Chronic heart failure is a multi-etiological cardiovascular disorder with high prevalence and poor prognosis. Medical treatment of dilated cardiomyopathy is aimed at alleviating heart failure symptoms. Diuretics, angiotensin-converting enzyme (ACE) inhibitors and very recently, beta-blockers have been shown to have favorable effects on symptoms, exercise capacity and mortality. Growth hormone (GH) and insulin-like growth factor (IGF)-1 are involved in several physiological processes such as the control of muscle mass and function, body composition and regulation of nutrient metabolism. The role of GH and IGF-1 as modulators of myocardial structure and function is well established. Receptors for both GH and IGF-1 are expressed by cardiac myocytes; therefore, GH may act directly on the heart or via the induction of local or systemic IGF-1, while IGF-1 may act by endocrine, paracrine or autocrine mechanisms. Patients with acromegaly have an increased propensity to develop ventricular hypertrophy and cardiovascular diseases; impaired cardiac efficiency can also be observed in patients with GH deficiency. Animal models of pressure and volume overload have demonstrated up-regulation of cardiac IGF-1 production and expression of GH and IGF-1 receptors, implying that the local regulation of these factors is influenced by hemodynamic changes. Moreover, experimental studies suggest that GH and IGF-1 have stimulatory effects on myocardial contractility, possibly mediated by changes in intracellular calcium handling. Heart failure is due to ventricular dilation with inadequate wall thickening that leads to impaired cardiac performance; therefore, based on previous evidence we would expect beneficial effects from the use of GH in these patients. Several papers have highlighted the positive influence of GH in the regulation of heart development and performance. In patients with GH deficiency, GH administration dramatically improves cardiac function. In small open studies, acute and chronic GH treatment has demonstrated beneficial effects in patients with heart failure due to ischemic or idiopathic cardiomyopathy. Recently, two randomized, placebo-controlled studies did not show any significant GH-mediated improvement in cardiac performance in patients with dilated cardiomyopathy, despite significant increases in IGF-1. Acquired GH resistance might be an important feature of severe heart failure and explain the diverse responses to GH therapy observed in different patients. Whether GH treatment will finally find a place in the treatment of heart failure, and with which modalities, remains to be established.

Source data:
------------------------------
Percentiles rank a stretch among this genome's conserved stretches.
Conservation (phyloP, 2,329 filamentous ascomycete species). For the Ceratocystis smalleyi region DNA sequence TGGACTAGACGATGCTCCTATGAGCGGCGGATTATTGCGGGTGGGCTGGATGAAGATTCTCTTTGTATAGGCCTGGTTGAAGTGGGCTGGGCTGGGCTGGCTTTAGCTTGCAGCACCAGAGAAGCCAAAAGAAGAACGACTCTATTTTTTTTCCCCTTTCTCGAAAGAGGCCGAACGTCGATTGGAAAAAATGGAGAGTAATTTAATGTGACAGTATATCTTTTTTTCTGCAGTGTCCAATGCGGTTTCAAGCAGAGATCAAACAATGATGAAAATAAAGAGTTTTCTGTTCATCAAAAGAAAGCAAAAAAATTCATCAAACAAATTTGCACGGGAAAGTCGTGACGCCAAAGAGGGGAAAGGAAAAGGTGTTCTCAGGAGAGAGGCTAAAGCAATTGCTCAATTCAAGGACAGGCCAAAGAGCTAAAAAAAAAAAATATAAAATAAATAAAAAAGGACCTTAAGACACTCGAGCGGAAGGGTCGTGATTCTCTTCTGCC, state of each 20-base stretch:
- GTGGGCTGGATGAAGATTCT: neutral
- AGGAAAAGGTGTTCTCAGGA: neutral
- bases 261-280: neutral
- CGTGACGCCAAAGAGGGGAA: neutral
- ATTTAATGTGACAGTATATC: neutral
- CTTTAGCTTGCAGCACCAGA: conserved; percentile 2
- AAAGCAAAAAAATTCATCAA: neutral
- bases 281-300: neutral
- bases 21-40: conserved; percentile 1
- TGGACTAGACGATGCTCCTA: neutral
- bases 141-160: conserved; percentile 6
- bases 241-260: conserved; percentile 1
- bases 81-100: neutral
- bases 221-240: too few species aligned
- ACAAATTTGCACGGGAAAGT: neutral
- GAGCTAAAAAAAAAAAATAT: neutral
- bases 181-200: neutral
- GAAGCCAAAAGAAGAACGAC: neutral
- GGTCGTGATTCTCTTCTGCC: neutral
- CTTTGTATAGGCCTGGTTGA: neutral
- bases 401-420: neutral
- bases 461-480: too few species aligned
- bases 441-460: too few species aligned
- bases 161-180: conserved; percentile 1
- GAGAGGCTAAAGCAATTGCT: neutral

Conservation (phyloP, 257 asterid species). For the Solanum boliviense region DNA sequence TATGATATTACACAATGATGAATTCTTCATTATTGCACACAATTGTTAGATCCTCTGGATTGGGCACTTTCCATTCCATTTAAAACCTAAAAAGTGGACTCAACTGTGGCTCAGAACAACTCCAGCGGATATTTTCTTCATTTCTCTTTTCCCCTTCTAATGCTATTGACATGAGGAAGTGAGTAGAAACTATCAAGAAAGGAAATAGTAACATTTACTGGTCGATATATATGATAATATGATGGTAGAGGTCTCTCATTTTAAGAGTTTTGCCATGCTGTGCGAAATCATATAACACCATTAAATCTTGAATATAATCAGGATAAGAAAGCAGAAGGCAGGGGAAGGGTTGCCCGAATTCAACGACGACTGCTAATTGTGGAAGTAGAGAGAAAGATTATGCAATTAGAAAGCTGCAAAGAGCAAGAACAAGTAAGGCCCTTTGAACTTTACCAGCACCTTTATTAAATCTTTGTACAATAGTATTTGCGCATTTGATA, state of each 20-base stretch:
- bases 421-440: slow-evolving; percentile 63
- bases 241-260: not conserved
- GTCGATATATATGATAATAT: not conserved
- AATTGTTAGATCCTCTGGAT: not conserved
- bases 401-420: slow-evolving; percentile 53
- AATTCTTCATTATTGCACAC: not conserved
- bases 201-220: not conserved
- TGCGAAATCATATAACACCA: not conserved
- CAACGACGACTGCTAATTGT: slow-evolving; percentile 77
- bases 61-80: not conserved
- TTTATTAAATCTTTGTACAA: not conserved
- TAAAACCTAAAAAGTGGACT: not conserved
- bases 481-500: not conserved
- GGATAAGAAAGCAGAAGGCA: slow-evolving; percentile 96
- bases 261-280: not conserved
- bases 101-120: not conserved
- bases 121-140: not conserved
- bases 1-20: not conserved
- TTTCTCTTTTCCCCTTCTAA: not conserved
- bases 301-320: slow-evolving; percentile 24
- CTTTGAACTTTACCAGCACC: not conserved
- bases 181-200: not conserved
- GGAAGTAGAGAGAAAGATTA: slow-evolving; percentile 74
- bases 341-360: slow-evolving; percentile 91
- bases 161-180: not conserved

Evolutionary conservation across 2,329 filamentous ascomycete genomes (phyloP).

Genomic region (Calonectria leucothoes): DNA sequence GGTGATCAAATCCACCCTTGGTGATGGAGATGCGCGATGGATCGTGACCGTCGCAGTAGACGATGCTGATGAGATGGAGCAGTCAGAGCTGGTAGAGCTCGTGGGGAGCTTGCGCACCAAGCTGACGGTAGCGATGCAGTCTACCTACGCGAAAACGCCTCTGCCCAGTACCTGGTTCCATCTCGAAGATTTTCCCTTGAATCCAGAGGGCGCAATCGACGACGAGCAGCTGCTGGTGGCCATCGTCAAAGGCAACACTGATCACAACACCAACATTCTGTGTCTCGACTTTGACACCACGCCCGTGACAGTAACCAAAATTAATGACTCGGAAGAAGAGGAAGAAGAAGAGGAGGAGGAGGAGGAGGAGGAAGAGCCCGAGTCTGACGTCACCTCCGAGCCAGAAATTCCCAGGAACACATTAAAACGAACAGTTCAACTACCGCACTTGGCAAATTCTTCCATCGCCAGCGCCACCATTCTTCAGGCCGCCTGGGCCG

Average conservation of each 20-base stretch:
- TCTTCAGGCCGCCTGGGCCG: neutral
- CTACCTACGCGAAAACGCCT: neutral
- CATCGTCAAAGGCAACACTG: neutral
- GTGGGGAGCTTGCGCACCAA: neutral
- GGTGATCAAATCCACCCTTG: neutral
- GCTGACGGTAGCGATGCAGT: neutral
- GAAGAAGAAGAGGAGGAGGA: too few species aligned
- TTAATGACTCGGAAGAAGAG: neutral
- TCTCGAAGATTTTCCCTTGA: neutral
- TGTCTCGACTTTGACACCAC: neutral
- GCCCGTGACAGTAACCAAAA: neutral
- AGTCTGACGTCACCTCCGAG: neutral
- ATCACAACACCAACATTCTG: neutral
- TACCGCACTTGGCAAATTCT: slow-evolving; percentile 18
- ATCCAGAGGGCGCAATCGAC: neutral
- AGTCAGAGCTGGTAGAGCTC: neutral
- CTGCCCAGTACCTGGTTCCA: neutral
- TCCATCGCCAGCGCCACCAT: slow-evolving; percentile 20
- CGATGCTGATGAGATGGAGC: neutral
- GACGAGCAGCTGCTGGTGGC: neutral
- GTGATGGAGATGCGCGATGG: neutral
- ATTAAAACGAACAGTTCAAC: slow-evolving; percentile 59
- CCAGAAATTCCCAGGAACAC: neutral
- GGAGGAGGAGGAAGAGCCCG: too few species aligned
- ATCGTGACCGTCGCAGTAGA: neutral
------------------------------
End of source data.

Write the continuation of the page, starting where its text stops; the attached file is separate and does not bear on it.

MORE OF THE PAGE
|Number of pages||7|
|Journal||Italian Heart Journal|
|Publication status||Published - 2000|
- Chronic heart failure
- Growth hormone
ASJC Scopus subject areas
- Cardiology and Cardiovascular Medicine